von Willebrand factor multimers

Last updated: Thursday, 25, March, 2004

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4.5 mL blood added to 0.5 mL citrate or 5 mL blood in EDTA.


Crossed immunoelectrophoresis; SDS-agarose electrophoresis with autoradiography or enzyme-linked antibody staining.


Characterisation of patients with definite or highly probable von Willebrand’s disease into subtypes (that is, 1, 2, 3 or platelet-type VWD).

May also be useful when assessing VWD defects of genetic significance and as a guide to management.

Multimers are not used as a screening test for von Willebrand disease.


The findings are interpreted together with the personal and family history, and the levels of VWF by quantitative assays.
See von Willebrand factor antigenRistocetin cofactor and Collagen binding assay.

Type 1 VWD is a quantitative disorder of VWF (usually desmopressin responsive). These patients have normal VWF multimeric profiles but a lower overall intensity of apparent VWF by multimer testing, depending on the severity of the disorder.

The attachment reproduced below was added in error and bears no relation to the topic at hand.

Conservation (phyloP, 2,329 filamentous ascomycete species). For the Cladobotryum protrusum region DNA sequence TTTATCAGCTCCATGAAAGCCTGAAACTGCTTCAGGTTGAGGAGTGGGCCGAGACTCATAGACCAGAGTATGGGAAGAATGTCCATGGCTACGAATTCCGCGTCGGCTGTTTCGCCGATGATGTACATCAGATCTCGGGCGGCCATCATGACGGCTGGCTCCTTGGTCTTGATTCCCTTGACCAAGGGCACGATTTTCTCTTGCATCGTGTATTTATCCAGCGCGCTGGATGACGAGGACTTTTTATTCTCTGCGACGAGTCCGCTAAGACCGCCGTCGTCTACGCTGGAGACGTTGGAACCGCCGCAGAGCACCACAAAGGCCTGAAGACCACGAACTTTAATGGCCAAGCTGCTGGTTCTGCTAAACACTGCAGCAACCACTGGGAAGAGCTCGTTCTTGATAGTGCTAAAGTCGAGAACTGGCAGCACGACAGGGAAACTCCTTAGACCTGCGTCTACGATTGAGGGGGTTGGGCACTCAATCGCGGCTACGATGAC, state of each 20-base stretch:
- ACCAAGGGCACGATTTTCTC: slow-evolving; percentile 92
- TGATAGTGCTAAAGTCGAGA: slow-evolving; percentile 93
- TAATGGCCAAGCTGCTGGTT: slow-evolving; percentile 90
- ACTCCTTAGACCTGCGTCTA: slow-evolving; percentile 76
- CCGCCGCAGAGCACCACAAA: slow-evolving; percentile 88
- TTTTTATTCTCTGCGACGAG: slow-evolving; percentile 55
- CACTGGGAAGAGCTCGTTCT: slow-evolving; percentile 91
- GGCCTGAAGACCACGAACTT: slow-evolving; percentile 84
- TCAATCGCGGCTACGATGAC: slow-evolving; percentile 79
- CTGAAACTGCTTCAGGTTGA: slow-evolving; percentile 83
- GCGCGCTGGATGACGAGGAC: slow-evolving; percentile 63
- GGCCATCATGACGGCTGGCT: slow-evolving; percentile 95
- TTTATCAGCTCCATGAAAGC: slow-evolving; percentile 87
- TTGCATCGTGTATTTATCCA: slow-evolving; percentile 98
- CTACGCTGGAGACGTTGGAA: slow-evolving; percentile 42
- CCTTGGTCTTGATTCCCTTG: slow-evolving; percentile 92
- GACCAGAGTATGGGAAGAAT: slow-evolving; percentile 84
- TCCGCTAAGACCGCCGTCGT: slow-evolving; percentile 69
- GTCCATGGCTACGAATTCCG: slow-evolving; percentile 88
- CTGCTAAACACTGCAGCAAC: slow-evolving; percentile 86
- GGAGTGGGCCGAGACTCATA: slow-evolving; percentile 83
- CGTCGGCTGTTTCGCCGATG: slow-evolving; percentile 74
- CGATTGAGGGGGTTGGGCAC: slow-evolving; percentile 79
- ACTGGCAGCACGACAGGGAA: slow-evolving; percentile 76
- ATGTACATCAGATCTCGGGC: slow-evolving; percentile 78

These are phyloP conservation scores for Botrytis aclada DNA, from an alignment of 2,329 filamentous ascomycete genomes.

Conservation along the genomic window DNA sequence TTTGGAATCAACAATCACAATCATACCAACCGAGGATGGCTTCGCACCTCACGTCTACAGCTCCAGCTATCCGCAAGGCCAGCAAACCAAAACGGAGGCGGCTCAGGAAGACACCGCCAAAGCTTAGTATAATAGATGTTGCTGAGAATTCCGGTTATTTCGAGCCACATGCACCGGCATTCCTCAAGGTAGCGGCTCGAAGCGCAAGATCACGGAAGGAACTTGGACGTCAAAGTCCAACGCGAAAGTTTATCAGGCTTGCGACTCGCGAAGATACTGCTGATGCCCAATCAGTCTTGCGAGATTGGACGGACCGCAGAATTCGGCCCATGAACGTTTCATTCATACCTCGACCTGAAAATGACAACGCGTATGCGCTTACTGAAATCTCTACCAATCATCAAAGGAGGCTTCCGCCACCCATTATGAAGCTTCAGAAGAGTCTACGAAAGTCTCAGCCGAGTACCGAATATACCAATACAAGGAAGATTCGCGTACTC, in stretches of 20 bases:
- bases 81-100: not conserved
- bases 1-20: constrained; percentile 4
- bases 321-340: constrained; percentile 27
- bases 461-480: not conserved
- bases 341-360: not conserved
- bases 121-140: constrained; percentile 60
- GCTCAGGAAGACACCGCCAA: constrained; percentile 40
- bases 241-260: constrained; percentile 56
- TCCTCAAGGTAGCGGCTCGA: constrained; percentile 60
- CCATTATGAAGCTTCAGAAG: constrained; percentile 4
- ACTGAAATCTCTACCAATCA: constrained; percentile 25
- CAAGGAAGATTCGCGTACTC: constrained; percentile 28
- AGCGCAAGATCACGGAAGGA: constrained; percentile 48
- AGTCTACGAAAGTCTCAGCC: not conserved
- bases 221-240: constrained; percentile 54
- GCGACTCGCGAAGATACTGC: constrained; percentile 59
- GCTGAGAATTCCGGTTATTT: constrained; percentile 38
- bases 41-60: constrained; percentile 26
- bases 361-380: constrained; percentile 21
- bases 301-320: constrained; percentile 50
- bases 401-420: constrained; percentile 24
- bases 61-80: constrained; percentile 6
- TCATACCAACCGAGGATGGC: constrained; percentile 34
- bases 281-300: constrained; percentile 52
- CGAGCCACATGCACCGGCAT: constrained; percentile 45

Type 3 VWD (desmopressin unresponsive) is a total quantitative disorder of VWF and these patients generally have VWF undetectable by multimeric profile.
Type 3 VWD is a severe bleeding disorder in which VWF is typically absent from plasma (or present only in trace amounts); desmopressin is ineffective.

In Type 2 VWD there is an abnormality in the multimeric structure of VWF leading to reduced (ristocetin-induced) binding to platelets (Type 2A) or enhanced binding to platelets (Type 2B). Desmopressin responsiveness is variable in Type 2A.
Desmopressin may cause thrombocytopenia in Type 2B and is usually avoided.

In pseudo- or platelet-type VWD the large multimers of VWF are absent. Desmopressin and infusion of plasma are contraindicated as their use is associated with thrombocytopenia.

See also von Willebrand's disease, von Willebrand factor antigen (VWF:Ag), Ristocetin cofactor and Collagen binding assay.


Favaloro EJ. Clin Haematol 2001; 14: 299-319.

Sadler JE. Thromb Haemost 1994: 71; 520-525.